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DU Eases Afghan Student’s Escape with Family

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Nika Anschuetz





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Kabul, Afghanistan

They thought he was a spy, so they set his car on fire.

Mohammad guesses where the suspicion arose. He spent his days traveling through provinces in Afghanistan, but in the evenings, he spoke English during calls with his colleagues at the University of Denver.

Mohammad was not a spy, but rather a manager of a gender-studies project and a DU doctoral student.

In May 2021, he was driving to his aunt’s house when he noticed a 1997 Toyota in his rear-view mirror. At every turn, there was the Toyota. When he stopped to get water and juice for his children, the Toyota’s occupants threw something under the car.

Soon Mohammad’s vehicle was engulfed in flames. He rushed to get his children, breaking through the glass that trapped them. He can’t remember everything that happened, but he recalls how panic overtook him. The car’s charred remains deepened Mohammad’s determination to get his family out of Afghanistan.

Before the pandemic, he was in the United States on a student visa, working toward his PhD at DU. In May 2020, he returned home when his mother fell ill. Suddenly, the visa process was more difficult, exacerbated by the pandemic.

“He consistently stayed a student. Amid this, despite very limited internet access, he continued PhD courses,” says Kristina Hesbol, associate professor at the Morgridge College of Education.

After a long, drawn-out process, with the help of Hesbol and others, Mohammad and his wife obtained visas, but they couldn’t secure visas for his children.

Soon Afghanistan’s status changed. On July 8, President Biden announced a withdrawal of all U.S. troops from Afghanistan. The 20-year war ended, and the Taliban reclaimed power in a deal initially brokered by the Trump administration.

The directive was clear: All U.S. troops were to be gone by Aug. 31. As the deadline neared, chaos enveloped Hamid Karzai International Airport in Kabul with thousands desperate to flee.

In mid-August, Mohammad and his family started going to the airport daily, but they couldn’t break through the crowds.

He kept his DU colleagues updated with text messages over WhatsApp. 

“I tried to get in.”

“I couldn’t.”

“I went back home.”

Amid the sea of civilians were armed soldiers. At first, they fired their guns into the air. But eventually, they lowered their guns to striking level.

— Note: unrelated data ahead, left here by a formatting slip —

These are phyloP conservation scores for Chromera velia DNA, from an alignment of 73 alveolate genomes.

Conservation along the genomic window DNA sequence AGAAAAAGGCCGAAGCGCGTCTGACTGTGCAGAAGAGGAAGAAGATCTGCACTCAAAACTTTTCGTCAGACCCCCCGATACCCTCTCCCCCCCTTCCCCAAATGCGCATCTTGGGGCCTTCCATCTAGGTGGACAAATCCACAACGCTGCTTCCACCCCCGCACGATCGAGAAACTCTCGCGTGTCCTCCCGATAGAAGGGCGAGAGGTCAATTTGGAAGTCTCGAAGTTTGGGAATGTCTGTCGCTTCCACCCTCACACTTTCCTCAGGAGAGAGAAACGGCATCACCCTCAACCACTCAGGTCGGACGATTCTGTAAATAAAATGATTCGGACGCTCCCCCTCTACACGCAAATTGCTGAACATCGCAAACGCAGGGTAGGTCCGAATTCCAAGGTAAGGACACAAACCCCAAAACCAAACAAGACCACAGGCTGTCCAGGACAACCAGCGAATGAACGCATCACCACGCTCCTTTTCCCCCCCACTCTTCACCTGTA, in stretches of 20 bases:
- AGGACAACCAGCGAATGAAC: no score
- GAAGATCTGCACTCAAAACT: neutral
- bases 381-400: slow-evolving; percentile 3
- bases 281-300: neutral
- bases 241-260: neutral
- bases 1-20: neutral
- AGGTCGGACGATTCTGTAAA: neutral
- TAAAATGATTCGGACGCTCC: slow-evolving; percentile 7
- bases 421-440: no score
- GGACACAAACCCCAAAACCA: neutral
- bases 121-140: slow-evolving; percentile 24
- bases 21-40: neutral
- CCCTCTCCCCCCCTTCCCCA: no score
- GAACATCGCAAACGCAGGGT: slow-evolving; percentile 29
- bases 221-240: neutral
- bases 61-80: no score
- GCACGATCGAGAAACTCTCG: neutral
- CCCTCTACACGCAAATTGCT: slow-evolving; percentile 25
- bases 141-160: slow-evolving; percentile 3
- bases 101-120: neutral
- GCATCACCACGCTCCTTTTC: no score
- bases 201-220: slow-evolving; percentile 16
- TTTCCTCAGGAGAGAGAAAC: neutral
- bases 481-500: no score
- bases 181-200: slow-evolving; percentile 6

“At some point, there were so many gunshots that I could remember that people were either killed or wounded because they were trying to get to the airport door,” says Mohammad, whose name has been changed to protect his family in Afghanistan.

The airport became a trigger for his four children, who feared the gunshots and tear gas. When Mohammad would mention going to the airport, his children cried.

“For a little bit of time, I used to hate myself knowing that my children are exposed to tear gas and so many bullets,” he says.

He was close to giving up. But one evening, Mohammad got lucky. He left his family at a corner while he walked toward the airport. Passport in hand, he pushed through the crowd. This time, he made it to a U.S. soldier. After showing his documents, the American soldiers, guns drawn, helped him navigate through the crowd. On the lookout for his family, Mohammad shouted for his wife.

“The crowd was too much,” he says.

Nevertheless, he persisted and found them – his wife, four children and nephew. The reunited family waited to be processed. Authorities took their fingerprints, examined their documents and issued them barcodes – a refugee processing marker tied to their wrists.

Mohammad and his family boarded an evacuation plane.

In Denver, at 1:26 a.m. Aug. 26, a WhatsApp message buzzed Hesbol’s phone, lying on her nightstand. It was Mohammad’s brother. The family had landed in Qatar, just hours before a suicide attack at Hamid Karzai International Airport killed nearly 200 people, including 13 U.S. military members.

The family next flew to Germany and then to Fort Pickett, an Army National Guard post in Virginia.

“OK, we are secure right now,” Mohammad felt.

Back in Denver, the Morgridge College of Education community mobilized. Hesbol led the effort, with support from Uttiyo Raychaudhuri, vice provost of Internationalization, who collaborated with colleagues across the country to help get the family out. DU's Office of Government Relations and Community Affairs also helped by alerting Colorado's congressional delegation. 

Hesbol also called on Morgridge alumni Stephen Fusco (PhD '21) and Sarah Bridich (PhD '13). Fusco began drumming up donations for housing and other needs on GoFundMe and LinkedIn. 

A former college classmate responded with an open heart and home. The Crooks, who live in the Denver metro area, started converting their basement into an apartment. The family of four was destined to become a family of 11. Despite such generosity, Mohammad's family still needs plenty of help.

In Virginia, Mohammad, a Fulbright Scholar, volunteered to translate Dari and Pashto and to teach English. With his infectious personality and desire to help, he became a barracks representative too, communicating the needs of 90 refugees to military leaders.

“I’m sure they didn’t want him to leave,” Hesbol says with a smile.

The DU community worked with a resettlement agency in Colorado to sponsor a very grateful Mohammad and his family. Still, daunting red tape and miscommunication kept them in Virginia. The system was constantly evolving, stymieing progress.

After nearly two months of efforts back and forth, they were released and headed to an airport once more. Their harrowing journey led them to a final descent into Denver International Airport, where bright, smiling faces greeted them. They were home.